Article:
Reds, Blu-ray (1981) Special Collectors’ Edition

by | Apr 19, 2007 | DVD & Blu-ray Video Reviews | 0 comments

Reds, Blu-ray (1981) Special Collectors’ Edition

Directed by Warren Beatty
Starring: Warren Beatty, Diane Keaton, Jack Nicholson, Jerzy Kosinski
Studio: Paramount 11977 (2 discs)
Video: Enhanced for 16:9 widescreen, 1080p HD
Audio: English Dolby Digital 5.1, English DD 2.0 mono, French & Spanish DD 2.0 mono
Subtitles: English SDH, English, French, Spanish
Extras on Disc 2: 7 featurettes: The Rising, Comrades, Testimonials, The March, Revolution Parts 1 & 2, Propaganda; New theatrical trailer in HD
Length: 195 minutes
Rating: *****

This is a perfect time to reissue this excellent film, and it’s a perfect choice for the hi-def treatment since the scenes- shot all over the world – are full of fascinating details and the design is ferociously artistic, with Rembrandesque lighting and some of the scenes looking like painting of the period. Reds has to be just as successful a film as Beatty’s Bonnie & Clyde. The film garnered more Academy Award nominations than any film had in 15 years.

Beatty’s intent was to deal with the story of the American left during the First World War period. The central figures are John Reed, an American journalist whose writing about first labor organizing and then the Russian Revolution gets him embroiled in the latter to such an extent that there is no way out for him. Against this historical background is set the love affair of Reed and writer/feminist Louise Bryant, played by Keaton. Nicholson plays Eugene O’Neil and Maureen Stapleton is Emma Goldman.  There is plenty of political arguing at conference tables in the film, but it supports the story of what Reed had to deal with. He is, by the way, the only American buried in the Kremlin.

The recently-prepared extras are on a level with the film.  Beatty, Nicholson, cinematographer Vittorio Storaro and others talk about the project. Considering the usual Hollywood attitude, it was totally amazing that Beatty got the backing from Paramount to do the film in the first place. As he describes it, “an over three-hour film about a famous American communist who dies.”  He couldn’t even give the studio an idea of the cost.  The shooting locations included the U.S., Britain, Finland, Sweden, Spain, and above the Arctic Circle.  Beatty had originally wanted to shoot the Russian scenes in the Soviet Union, but in a slip-of-the-tongue he referred to “the Bolshevik takeover,” and after that he realized he wasn’t going to get any cooperation from the Russians. So Finland became the stand-in for Russia.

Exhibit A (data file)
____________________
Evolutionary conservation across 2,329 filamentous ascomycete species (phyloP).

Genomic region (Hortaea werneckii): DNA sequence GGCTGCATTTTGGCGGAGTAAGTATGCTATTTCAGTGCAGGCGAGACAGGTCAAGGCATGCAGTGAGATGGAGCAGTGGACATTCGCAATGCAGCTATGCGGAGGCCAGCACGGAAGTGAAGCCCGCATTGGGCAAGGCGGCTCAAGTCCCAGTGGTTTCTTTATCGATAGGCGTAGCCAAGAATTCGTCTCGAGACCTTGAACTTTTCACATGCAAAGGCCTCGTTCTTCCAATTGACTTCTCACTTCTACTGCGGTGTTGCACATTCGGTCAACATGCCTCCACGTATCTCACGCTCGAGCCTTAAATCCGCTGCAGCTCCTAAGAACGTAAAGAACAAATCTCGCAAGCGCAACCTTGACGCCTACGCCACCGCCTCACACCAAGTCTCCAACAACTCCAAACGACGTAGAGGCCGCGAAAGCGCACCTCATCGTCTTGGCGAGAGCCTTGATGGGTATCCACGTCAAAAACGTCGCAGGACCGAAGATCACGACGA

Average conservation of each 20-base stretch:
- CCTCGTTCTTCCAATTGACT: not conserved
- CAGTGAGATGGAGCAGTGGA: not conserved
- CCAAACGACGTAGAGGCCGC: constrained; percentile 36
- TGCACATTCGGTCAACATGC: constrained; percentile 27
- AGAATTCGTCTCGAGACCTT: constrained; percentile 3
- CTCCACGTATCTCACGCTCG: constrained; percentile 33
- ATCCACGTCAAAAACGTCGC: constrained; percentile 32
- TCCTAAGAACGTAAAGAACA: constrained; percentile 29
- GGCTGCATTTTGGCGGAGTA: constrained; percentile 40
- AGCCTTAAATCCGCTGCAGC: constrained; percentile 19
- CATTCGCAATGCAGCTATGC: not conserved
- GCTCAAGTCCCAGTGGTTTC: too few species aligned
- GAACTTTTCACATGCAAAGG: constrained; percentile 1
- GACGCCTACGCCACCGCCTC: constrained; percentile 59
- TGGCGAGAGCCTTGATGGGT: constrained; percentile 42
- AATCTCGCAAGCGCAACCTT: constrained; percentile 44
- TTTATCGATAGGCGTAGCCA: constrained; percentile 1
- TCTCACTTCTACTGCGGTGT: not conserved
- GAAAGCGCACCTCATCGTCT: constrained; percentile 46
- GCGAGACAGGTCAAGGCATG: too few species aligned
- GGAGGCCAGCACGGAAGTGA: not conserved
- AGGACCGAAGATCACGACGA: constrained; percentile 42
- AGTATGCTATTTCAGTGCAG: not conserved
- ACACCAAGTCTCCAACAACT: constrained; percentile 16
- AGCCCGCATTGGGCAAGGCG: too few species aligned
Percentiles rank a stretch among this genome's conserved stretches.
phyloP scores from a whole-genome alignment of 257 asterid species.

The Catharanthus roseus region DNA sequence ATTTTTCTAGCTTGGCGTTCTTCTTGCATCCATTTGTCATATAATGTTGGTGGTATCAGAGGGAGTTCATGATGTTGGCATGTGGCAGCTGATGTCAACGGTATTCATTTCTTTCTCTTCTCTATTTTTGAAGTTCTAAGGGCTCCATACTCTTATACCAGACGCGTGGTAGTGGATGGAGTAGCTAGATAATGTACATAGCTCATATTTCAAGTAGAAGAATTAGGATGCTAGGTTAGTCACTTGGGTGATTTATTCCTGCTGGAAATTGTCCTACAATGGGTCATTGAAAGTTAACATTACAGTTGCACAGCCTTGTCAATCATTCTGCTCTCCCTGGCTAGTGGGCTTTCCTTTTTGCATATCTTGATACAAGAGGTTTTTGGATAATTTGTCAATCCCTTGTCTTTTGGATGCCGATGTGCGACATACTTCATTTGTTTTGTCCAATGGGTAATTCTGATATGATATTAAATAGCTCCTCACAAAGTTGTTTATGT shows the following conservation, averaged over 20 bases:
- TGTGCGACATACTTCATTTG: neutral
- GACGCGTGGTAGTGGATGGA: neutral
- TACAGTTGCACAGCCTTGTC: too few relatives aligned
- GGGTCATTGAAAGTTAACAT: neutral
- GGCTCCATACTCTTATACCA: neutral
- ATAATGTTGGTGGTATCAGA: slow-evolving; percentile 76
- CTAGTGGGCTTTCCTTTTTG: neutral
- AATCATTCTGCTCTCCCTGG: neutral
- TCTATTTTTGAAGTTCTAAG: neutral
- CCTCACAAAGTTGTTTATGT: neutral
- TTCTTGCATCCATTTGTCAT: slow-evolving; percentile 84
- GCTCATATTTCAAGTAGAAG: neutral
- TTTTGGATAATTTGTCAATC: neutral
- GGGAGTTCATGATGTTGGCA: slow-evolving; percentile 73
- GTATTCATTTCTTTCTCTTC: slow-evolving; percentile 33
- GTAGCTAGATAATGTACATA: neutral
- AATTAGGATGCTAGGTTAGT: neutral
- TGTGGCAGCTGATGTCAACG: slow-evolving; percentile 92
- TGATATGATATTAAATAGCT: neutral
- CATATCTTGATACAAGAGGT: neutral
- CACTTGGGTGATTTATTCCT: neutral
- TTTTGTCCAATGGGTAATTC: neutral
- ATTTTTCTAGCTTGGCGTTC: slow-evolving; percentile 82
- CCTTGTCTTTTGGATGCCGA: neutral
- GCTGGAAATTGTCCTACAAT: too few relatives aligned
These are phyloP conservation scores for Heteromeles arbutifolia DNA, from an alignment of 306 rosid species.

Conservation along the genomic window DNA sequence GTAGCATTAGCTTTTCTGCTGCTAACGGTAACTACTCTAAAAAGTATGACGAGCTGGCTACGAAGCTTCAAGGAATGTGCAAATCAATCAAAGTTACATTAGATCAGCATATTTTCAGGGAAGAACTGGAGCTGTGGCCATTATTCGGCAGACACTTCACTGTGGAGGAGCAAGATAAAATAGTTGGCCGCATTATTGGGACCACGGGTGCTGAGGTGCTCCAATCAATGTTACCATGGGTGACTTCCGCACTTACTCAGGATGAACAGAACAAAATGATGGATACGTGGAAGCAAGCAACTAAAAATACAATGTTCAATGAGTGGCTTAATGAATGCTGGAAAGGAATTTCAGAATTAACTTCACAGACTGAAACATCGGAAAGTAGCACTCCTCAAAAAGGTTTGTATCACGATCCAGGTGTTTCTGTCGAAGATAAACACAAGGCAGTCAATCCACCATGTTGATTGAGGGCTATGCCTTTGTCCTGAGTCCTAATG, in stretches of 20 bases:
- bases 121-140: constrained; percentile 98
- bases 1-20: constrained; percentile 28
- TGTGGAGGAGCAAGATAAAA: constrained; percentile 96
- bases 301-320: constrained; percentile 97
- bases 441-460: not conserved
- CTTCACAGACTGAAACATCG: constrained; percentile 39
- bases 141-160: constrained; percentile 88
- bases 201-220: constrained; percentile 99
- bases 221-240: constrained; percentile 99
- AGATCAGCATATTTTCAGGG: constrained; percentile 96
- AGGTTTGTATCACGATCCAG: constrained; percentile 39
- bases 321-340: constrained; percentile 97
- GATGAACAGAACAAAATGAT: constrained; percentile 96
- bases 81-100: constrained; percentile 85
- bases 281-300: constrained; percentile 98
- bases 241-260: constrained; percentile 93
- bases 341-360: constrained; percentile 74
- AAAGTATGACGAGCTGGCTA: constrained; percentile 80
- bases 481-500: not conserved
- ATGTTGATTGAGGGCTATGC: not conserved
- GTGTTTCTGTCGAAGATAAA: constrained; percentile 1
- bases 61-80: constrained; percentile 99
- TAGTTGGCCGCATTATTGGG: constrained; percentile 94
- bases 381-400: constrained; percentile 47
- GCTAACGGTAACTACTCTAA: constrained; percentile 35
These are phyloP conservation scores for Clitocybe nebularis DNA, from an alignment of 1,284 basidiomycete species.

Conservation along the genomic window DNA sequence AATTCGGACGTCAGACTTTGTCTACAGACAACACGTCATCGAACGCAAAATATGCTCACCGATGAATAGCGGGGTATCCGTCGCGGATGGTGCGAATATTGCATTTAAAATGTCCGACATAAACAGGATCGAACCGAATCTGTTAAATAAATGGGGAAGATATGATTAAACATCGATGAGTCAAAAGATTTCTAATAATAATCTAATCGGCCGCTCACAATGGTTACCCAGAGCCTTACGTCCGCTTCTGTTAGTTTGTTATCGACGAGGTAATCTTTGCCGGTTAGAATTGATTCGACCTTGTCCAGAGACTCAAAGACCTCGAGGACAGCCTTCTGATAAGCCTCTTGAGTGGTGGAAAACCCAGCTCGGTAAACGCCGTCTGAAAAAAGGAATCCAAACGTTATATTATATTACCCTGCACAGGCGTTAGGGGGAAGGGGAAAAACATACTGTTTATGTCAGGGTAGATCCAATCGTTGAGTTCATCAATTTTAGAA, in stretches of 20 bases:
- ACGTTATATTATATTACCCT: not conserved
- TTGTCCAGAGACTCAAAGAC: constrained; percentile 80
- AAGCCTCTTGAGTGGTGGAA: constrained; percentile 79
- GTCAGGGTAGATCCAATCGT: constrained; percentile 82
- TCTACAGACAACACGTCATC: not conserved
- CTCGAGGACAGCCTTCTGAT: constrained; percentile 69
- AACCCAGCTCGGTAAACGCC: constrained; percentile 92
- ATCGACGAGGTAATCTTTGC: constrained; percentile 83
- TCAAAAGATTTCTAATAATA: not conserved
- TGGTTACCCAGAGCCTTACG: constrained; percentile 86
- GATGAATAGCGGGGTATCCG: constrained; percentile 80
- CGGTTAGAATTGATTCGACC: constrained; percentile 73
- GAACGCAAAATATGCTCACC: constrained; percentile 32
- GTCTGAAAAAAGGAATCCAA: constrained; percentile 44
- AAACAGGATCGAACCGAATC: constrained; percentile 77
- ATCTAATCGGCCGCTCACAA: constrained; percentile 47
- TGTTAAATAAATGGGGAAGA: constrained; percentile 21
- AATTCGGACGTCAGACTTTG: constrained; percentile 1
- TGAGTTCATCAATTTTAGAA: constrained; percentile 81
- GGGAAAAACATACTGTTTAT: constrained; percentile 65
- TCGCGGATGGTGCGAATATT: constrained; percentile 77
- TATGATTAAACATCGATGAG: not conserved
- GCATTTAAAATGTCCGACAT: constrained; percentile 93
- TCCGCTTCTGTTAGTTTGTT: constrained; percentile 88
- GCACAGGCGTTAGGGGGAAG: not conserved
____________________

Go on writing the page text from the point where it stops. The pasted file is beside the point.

Another extraordinary featurette is on the “Witnesses” who open the film with their memories of Reed and/or Bryant and WWI.  Beatty ran classifieds in newspapers asking for people who had known the pair to contact him.  The final list – filmed in artistic fashion against a totally black background – included Henry Miller, George Jessel, and Howard Lippman. Beatty drew them out, getting their comments on the personalities and the times. He even included some right-wing figures for their negative comments about Reed, and had to be careful when scheduling them that they didn’t run into the leftists. Some of the historical information spoken by the witnesses – such as how many millions died in WWI – is also used on the soundtrack to set some of the scenes, thus avoiding titles, narration, or having the actors speak the facts themselves.

Both Stephen Sondheim and Dave Grusin contributed to the music score – the former to mainly the love theme and the latter to the ricky-tick piano numbers that accompanied some sections of the film. The transfer looks glorious, with the sweeping vistas captured by Storaro are doubly effective.  Occasionally there is a hint of film grain, most noticeably in a closeup of Bryant’s face during the reunion with Reed at the Moscow train station – it is clearly an enlarged portion of the frame, and so bad that it would certainly be noticed on theatrical screens as well as in this HD transfer. Just the exception proving the rule – this is a terrific film!

 – John Sunier

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